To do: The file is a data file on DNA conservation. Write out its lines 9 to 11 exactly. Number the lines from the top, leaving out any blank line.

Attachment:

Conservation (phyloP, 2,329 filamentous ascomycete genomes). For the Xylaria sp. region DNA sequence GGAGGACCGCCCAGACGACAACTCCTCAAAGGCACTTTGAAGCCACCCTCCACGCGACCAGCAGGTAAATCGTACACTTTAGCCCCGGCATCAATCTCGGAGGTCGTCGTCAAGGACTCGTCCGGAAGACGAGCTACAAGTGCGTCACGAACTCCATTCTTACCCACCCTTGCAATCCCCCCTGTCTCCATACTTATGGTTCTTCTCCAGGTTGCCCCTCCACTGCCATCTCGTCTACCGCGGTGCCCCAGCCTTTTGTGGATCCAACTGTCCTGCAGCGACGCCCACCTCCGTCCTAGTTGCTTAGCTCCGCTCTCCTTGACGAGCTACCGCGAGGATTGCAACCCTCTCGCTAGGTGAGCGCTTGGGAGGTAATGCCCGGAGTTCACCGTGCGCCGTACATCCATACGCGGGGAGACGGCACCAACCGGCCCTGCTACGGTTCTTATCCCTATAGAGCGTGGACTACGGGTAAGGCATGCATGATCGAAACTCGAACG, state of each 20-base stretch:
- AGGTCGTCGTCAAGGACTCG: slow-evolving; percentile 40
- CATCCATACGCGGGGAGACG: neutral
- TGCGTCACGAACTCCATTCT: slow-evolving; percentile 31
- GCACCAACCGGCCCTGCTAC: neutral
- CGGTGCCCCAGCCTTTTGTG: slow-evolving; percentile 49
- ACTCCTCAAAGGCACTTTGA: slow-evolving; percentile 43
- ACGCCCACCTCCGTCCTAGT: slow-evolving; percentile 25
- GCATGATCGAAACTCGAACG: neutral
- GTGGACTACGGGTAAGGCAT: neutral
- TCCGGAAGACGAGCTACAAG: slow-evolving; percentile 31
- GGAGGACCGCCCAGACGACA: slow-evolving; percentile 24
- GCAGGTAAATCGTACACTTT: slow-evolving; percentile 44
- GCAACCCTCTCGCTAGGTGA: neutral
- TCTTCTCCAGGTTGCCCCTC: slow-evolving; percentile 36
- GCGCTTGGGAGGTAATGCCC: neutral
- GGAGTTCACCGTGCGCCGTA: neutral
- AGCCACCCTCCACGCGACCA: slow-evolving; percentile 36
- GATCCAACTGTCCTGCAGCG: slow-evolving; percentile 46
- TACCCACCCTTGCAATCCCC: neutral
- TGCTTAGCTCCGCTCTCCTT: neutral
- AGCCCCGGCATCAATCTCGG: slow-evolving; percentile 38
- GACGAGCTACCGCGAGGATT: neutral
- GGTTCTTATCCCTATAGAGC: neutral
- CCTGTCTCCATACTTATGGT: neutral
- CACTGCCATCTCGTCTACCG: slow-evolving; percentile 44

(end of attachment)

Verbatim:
- GCATGATCGAAACTCGAACG: neutral
- GTGGACTACGGGTAAGGCAT: neutral
- TCCGGAAGACGAGCTACAAG: slow-evolving; percentile 31